A CBD topical is any CBD-infused lotion, cream, or salve that can be applied directly to the skin. They don’t have enough tetrahydrocannabinol or THC, of course, to get you high.
However, many have other cannabinoids and terpenes and are therefore capable of producing the entourage effect–the effect that happens when all of the plant’s cannabinoids and terpenes work together to produce benefits.
CBD Topicals vs CBD Oil
Taking CBD topically. Apply topical products such as balms, creams, lotions, and salves directly to the skin over a painful area. Simple! But do not apply CBD oils that are designed for taking orally to the skin; they have nothing to suspend them on the skin or make them work there, and they are intended to be in the bloodstream.
Creams, lotions, and salves: These are typically used for inflammation and pain relief.
Oils, ointments, and serums: These are typically used to treat skin-related conditions such as burn ointments or ointments for eczema, acne, dry skin, and psoriasis; and in beauty applications, including anti-aging serums, beard creams, anti-aging products, tattoo ointments and other hair and skin products.
The only thing that comes close is a Phase 2 clinical trial using a proprietary CBD transdermal gel (meaning it’s meant to go through the skin into the bloodstream) in 320 patients with knee osteoarthritis over 12 weeks, which has not been peer-reviewed to date. Unfortunately, in almost all of the study’s measures of pain, those who received CBD didn’t have statistically different scores from those who got placebo. But “they found some reductions in pain and improvements in physical function,” Boehnke says.
But some studies have found essentially zero side effects of high-dose CBD (900mg) and those that researchers do see—like drug interactions—aren’t considered to be issues when CBD is used topically.
But, ultimately, if you like it, you’re not experiencing bothersome or dangerous side effects, and feel like it works, that’s what matters most.
Here’s what the research says about using CBD for pain.
All of this points to how hard it is to study the specific effects of CBD on its own—which might be why it’s tempting to claim that it’s the cure for everything without a whole lot of research to actually back up all of those claims.
Both THC and CBD act on a system of receptors in your body called cannabinoid receptors. You have cannabinoid receptors throughout your body and, so far, researchers have identified two major types: CB1 (found primarily in the central nervous system, including parts of the brain and spinal cord) and CB2 (found mainly in immune system tissues). Interestingly, both have been found in skin. Researchers have also found that while THC can bind to and activate both types of receptors, CBD seems to modulate and somewhat block the effects of CB1 and CB2 receptors. So, any effect that CBD has on CB receptors may actually be more related to regulating and even counteracting some of the actions of THC and other cannabinoids in the brain.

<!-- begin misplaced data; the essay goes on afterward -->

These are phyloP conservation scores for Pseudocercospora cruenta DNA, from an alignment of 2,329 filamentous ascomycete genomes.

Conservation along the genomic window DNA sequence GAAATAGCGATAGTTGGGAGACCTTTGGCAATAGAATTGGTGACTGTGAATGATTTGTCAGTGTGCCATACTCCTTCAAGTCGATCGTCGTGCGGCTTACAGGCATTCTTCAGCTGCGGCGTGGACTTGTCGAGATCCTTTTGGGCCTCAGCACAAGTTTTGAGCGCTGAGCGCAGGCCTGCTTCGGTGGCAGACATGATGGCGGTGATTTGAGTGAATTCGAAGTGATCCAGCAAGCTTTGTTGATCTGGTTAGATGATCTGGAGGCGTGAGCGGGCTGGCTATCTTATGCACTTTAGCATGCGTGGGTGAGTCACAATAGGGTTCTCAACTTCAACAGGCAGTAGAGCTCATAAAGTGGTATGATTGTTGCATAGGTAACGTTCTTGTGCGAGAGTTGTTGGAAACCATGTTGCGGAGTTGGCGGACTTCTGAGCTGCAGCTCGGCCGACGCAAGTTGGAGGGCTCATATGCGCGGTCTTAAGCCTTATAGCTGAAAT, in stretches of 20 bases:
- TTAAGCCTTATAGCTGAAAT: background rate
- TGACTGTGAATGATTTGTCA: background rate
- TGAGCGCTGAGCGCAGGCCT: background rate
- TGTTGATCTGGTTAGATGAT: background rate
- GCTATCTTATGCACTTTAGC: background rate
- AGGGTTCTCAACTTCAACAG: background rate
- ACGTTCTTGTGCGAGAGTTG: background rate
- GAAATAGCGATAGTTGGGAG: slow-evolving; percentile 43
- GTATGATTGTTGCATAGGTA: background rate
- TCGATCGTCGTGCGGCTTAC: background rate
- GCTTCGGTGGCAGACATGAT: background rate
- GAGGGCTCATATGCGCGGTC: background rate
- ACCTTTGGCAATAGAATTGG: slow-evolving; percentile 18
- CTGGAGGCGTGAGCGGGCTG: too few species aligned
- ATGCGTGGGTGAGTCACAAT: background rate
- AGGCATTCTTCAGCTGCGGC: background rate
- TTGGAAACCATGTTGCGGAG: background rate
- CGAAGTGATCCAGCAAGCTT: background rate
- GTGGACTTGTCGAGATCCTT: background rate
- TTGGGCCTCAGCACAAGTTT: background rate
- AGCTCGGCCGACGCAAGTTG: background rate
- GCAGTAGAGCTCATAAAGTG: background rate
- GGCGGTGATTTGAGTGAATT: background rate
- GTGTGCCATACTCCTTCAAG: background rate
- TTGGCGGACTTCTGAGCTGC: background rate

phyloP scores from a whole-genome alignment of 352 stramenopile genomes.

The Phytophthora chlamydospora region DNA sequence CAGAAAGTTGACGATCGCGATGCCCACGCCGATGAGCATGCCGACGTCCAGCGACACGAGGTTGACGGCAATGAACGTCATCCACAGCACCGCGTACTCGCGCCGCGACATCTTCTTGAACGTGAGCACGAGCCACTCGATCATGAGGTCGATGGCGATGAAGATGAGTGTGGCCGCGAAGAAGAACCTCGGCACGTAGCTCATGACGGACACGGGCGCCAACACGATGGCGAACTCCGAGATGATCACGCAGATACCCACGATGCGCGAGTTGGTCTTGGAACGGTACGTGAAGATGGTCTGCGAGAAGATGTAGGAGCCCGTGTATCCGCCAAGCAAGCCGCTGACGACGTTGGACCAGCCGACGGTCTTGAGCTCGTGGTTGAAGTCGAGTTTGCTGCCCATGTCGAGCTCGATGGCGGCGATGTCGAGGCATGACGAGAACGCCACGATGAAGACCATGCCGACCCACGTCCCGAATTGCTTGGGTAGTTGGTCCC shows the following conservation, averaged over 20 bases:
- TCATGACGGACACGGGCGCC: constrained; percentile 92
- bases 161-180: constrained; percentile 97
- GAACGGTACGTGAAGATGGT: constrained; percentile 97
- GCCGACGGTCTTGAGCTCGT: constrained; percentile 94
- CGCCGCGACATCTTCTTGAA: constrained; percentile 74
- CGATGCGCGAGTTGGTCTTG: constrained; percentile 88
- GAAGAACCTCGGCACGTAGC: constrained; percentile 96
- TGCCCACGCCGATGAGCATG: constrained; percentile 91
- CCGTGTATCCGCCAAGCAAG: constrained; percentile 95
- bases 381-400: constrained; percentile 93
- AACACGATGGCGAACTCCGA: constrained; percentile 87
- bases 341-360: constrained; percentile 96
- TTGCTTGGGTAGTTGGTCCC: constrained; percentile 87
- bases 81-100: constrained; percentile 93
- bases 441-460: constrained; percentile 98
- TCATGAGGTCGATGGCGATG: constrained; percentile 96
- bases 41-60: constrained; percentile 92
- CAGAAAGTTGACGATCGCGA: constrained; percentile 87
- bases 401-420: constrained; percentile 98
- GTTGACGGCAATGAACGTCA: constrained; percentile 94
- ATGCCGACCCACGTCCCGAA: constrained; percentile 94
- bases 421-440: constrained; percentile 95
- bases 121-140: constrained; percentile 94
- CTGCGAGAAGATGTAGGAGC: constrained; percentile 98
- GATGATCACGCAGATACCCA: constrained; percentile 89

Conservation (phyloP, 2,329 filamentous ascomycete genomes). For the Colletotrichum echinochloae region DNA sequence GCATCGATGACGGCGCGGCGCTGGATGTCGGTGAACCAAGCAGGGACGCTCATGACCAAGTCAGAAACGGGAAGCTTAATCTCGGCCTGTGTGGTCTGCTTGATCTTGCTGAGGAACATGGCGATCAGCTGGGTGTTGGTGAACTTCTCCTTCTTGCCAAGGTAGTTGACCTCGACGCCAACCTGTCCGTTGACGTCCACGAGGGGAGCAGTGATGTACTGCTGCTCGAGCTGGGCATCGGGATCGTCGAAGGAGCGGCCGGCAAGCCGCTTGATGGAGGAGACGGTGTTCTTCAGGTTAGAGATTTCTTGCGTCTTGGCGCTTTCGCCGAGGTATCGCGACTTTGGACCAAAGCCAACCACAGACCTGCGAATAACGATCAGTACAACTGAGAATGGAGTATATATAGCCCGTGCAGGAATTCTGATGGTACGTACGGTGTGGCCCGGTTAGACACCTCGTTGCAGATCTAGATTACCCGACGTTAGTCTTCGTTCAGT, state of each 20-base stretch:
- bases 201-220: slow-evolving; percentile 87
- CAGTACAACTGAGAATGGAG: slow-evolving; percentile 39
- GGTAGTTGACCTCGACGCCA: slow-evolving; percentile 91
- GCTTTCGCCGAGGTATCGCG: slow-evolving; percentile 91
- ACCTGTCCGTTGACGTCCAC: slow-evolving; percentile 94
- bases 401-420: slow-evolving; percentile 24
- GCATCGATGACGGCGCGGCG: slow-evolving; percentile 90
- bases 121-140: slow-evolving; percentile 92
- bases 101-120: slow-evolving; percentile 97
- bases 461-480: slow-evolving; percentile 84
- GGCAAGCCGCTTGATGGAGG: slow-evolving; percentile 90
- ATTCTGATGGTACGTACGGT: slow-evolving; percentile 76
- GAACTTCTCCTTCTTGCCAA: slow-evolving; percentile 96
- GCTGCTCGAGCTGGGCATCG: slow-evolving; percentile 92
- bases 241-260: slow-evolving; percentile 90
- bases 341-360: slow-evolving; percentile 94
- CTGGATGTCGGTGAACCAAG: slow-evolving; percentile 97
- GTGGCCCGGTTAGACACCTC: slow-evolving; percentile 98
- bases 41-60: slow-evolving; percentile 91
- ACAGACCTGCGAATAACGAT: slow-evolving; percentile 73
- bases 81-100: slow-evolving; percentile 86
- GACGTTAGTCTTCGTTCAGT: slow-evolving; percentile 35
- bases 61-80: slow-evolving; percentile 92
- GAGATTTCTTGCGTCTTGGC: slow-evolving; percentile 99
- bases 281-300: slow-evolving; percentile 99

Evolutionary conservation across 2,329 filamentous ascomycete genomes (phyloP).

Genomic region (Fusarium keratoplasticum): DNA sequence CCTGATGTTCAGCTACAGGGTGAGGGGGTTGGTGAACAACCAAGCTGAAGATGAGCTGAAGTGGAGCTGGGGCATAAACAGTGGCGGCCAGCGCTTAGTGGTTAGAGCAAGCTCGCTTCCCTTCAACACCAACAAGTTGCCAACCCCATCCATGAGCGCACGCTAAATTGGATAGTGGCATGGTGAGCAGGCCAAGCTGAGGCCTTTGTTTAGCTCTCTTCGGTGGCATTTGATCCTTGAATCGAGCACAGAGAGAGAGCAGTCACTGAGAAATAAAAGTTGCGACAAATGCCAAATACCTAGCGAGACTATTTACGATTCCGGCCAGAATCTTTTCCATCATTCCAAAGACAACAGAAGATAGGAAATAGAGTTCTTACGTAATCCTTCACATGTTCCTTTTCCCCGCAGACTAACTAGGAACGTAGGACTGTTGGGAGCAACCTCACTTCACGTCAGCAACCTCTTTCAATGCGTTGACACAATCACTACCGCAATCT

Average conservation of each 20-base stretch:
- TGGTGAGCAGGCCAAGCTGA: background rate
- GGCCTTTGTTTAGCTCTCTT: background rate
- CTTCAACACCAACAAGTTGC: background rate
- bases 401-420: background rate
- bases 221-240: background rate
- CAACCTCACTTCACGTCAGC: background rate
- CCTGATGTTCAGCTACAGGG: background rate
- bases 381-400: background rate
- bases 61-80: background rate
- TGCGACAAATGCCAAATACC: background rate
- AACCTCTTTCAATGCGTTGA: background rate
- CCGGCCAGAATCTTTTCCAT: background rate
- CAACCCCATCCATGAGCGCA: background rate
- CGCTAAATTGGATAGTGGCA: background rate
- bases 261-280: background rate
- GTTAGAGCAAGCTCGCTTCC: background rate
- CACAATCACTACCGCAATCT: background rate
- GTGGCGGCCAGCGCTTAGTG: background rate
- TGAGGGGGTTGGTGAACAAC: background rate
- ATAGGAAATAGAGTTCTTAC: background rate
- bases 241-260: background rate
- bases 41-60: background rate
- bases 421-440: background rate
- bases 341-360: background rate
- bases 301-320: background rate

The first thing to be aware of is the amount of CBD that a product claims to contain. Because the studies we have about CBD and pain all looked at systemic administration rather than truly local, we don’t really know what the correct dose would be when applied locally. It’s tempting to go for the highest amount you can find, but it’s really up to you since we don’t even know where to start.
Nevertheless, how do we account for all the people out there (like me) who use these products and feel like they’re doing something? Beyond the placebo effect, it’s possible that something else in the cream could be doing the heavy lifting here. These products don’t just contain CBD, Dr. Tishler points out. In fact, many of them also come with ingredients like arnica, menthol, or camphor, which may all provide a more immediate sensation of soothing or pain relief. So it could be those ingredients (or just the act of massaging the balm into your skin) that makes you feel better.
Results: The study population included 62.1% males and 37.9% females with a mean age of 68 years. There was a statistically significant reduction in intense pain, sharp pain, cold and itchy sensations in the CBD group when compared to the placebo group. No adverse events were reported in this study.
Conclusion: Our findings demonstrate that the transdermal application of CBD oil can achieve significant improvement in pain and other disturbing sensations in patients with peripheral neuropathy. The treatment product was well tolerated and may provide a more effective alternative compared to other current therapies in the treatment of peripheral neuropathy.
Methods: In total, 29 patients with symptomatic peripheral neuropathy were recruited and enrolled. 15 patients were randomized to the CBD group with the treatment product containing 250 mg CBD/3 fl. oz, and 14 patients were randomized to the placebo group. After four weeks, the placebo group was allowed to crossover into the treatment group. The Neuropathic Pain Scale (NPS) was administered biweekly to assess the mean change from baseline to the end of the treatment period.
Background: Peripheral neuropathy can significantly impact the quality of life for those who are affected, as therapies from the current treatment algorithm often fail to deliver adequate symptom relief. There has, however, been an increasing body of evidence for the use of cannabinoids in the treatment of chronic, noncancer pain. The efficacy of a topically delivered cannabidiol (CBD) oil in the management of neuropathic pain was examined in this four-week, randomized and placebocontrolled trial.
Keywords: CBD; cannabis sativa; diabetic neuropathy; hemp; nerve pain; review..